Apple Borrows On The Cheap To Fund Buybacks, Dividends

Date: Wed, 6th May 2020

Author: Kate Duguid, Joshua Franklin



On Monday, Apple Inc capitalized on the Federal Reserve’s emergency measures to the coronavirus outbreak  and issued its cheapest bonds in history. This puts Apple as the latest blue-chip company to fund stock buybacks and dividends in similar efforts.


Apple's contribution as such, demonstrates how companies with the best credit ratings boosts shareholders returns by tapping cheap debt made available via the Fed's backstopping of the credit markets. Apple shares are predominantly flat year-to-date, in comparison with a 12% drop in the S&P 500 Index.SPX.


$8.5 billion was raised by selling four different bonds with maturities ranging from three years to 30 years. The tech company sold a $2 billion three-year bond and a five-year $2.25 billion with coupons of 0.75% and 1.125% respectively. According to Refinitiv IFR data, this would be the lowest rates where Apple has paid on bonds within such durations since 2013. The data also suggests, the coupons on Apple’s 10-year and 30-year bonds were also the lowest the company has paid in past years.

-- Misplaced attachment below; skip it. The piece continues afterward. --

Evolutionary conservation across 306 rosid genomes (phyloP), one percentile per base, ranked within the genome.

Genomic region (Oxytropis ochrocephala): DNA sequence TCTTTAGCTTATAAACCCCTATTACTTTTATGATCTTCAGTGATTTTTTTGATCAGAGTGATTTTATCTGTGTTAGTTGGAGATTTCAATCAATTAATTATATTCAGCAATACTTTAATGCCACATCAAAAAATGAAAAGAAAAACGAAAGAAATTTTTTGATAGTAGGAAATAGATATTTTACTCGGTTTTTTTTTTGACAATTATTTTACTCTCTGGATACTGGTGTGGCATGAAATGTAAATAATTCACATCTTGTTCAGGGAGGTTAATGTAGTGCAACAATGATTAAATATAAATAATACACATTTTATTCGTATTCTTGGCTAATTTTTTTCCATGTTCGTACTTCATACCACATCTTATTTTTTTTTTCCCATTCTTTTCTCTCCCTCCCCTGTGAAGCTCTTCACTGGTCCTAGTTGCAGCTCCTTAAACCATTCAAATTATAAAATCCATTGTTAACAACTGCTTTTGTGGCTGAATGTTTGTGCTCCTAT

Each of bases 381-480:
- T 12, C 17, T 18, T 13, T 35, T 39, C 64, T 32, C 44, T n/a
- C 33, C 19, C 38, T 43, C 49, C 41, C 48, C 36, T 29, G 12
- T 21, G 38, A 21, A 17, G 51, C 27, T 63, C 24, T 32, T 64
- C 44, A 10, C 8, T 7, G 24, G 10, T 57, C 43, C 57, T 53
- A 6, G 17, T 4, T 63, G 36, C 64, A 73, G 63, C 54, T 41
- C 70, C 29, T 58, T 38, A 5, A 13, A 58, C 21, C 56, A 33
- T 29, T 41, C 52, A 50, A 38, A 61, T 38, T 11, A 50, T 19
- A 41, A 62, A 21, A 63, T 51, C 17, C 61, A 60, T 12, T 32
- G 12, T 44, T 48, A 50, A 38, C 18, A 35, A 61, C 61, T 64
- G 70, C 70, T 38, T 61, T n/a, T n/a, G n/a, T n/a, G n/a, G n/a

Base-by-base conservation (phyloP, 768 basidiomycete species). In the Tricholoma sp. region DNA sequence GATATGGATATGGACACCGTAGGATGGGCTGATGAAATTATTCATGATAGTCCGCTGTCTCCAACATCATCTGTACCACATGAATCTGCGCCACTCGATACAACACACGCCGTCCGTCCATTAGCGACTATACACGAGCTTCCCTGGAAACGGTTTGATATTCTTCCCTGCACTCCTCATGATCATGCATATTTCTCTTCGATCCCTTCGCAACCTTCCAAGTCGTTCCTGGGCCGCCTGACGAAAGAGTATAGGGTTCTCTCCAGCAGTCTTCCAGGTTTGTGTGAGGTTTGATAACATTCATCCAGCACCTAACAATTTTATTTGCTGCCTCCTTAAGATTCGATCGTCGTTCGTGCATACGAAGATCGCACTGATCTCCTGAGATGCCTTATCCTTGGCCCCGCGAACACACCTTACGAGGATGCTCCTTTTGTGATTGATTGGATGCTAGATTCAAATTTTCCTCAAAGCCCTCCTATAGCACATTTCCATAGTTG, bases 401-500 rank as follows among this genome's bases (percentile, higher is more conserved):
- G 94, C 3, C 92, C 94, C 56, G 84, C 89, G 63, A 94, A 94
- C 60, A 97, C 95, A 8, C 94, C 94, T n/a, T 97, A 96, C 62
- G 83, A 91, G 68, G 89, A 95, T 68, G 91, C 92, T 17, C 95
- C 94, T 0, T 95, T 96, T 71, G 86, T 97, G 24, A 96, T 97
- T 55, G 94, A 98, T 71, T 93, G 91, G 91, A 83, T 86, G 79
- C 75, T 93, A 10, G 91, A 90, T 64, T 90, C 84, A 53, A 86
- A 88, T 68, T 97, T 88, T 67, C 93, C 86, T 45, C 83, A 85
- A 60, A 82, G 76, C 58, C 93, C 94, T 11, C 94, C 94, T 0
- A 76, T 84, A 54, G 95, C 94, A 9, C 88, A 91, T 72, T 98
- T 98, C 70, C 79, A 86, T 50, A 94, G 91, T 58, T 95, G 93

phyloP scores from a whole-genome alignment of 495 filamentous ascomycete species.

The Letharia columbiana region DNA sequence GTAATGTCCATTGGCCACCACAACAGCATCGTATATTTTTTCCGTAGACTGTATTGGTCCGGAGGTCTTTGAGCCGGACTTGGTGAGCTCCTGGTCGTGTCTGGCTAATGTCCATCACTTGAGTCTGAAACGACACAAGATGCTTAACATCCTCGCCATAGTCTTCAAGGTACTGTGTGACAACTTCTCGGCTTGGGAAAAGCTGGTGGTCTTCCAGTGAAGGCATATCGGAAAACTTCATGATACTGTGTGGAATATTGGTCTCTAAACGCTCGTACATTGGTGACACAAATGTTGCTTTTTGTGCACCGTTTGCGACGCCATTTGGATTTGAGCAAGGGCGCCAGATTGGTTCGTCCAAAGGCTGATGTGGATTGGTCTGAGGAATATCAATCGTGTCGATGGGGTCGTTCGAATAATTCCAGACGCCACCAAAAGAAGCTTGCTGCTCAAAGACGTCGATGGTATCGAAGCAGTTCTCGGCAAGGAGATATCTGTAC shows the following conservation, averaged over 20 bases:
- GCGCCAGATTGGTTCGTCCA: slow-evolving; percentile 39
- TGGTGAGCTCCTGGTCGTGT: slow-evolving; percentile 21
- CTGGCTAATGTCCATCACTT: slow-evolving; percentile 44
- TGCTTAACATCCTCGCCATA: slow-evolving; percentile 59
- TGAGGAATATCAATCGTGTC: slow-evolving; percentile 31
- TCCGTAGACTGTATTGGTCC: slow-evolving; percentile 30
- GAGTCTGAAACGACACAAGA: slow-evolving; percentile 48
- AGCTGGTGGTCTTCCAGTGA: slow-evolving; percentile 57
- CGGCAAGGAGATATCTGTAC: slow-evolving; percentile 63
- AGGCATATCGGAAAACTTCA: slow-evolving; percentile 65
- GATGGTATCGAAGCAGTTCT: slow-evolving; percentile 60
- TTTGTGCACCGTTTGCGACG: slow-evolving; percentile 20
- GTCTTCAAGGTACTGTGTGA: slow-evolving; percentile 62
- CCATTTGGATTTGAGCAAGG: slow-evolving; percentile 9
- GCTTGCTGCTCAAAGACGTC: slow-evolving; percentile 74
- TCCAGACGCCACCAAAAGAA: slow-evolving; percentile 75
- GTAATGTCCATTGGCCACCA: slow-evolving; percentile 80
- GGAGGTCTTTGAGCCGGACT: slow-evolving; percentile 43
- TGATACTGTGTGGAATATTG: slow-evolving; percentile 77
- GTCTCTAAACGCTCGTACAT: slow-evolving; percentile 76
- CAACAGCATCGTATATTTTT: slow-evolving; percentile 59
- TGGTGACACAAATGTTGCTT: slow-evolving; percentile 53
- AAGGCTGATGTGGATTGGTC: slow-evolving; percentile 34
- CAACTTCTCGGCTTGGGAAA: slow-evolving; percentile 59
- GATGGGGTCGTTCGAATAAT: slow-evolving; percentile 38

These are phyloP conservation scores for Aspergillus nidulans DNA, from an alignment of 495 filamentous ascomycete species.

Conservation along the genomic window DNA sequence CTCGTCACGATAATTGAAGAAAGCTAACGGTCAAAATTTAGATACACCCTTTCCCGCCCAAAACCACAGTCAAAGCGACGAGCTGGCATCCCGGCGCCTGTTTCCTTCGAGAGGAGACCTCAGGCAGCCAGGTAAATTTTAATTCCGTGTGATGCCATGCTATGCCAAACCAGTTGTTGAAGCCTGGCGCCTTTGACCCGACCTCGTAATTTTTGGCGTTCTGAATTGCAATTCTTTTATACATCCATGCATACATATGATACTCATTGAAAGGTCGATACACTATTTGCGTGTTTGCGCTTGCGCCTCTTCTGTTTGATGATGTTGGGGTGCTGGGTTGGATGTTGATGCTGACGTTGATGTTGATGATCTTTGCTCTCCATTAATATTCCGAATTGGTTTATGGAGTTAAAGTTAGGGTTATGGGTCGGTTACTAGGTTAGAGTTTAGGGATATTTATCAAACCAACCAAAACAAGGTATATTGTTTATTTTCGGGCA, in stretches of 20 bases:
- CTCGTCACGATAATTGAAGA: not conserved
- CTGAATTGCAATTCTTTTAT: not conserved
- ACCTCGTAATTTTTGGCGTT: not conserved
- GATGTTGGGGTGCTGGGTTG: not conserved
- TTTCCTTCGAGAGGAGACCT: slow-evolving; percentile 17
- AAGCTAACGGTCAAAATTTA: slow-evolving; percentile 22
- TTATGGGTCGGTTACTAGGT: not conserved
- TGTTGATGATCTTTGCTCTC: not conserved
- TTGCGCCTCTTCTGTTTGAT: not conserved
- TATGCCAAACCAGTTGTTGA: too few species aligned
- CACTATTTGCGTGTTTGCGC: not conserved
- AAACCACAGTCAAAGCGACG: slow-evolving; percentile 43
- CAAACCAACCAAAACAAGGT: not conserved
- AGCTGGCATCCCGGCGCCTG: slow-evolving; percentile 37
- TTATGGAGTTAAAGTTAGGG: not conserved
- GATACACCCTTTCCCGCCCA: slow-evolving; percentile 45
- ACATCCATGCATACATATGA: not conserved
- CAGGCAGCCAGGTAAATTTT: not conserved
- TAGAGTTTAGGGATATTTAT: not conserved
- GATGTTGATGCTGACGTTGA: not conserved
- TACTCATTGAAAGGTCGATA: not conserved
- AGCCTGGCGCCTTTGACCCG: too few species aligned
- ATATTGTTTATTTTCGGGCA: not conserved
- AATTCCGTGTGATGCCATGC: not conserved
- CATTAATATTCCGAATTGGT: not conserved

Apple stated in a regulatory filing that the funds will support general corporate proposes, such as share repurchases and dividend payments. During the six months ended March 28, Apple spent $38.5 billion to repurchase their own stock.


In March, The Fed marked down interest rates to almost zero and mentioned it would act as buyer of last resort in the investment-grade corporate bond market, to support cash-strapped companies access capital markets roiled by the economic fallout from the pandemic.


The Federal Reserve has yet to buy a single corporate bond but the intervention has fuelled record issuance by companies in need of funding. Boeing Co (BA. N), Marriott International Inc (MAR.O) and Ford Motor Co (F.N) are examples.


The policy has also benefited shareholders of financially strong companies, such as Apple that had just over $40 billion in cash as of end of March, by reducing its cost of capital.


Last week, drugmaker Biogen Inc (BIIB.O) and U.S. health insurer Anthem Inc (ANTM.N) also sold new bonds at low rates. The companies said these were partly to fund share buybacks.


Goldman Sachs & Co, BofA Securities, JPMorgan and Morgan Stanley were joint book-running managers on the Apple bond offering.


Keyword :, Sterling House Trust, SHT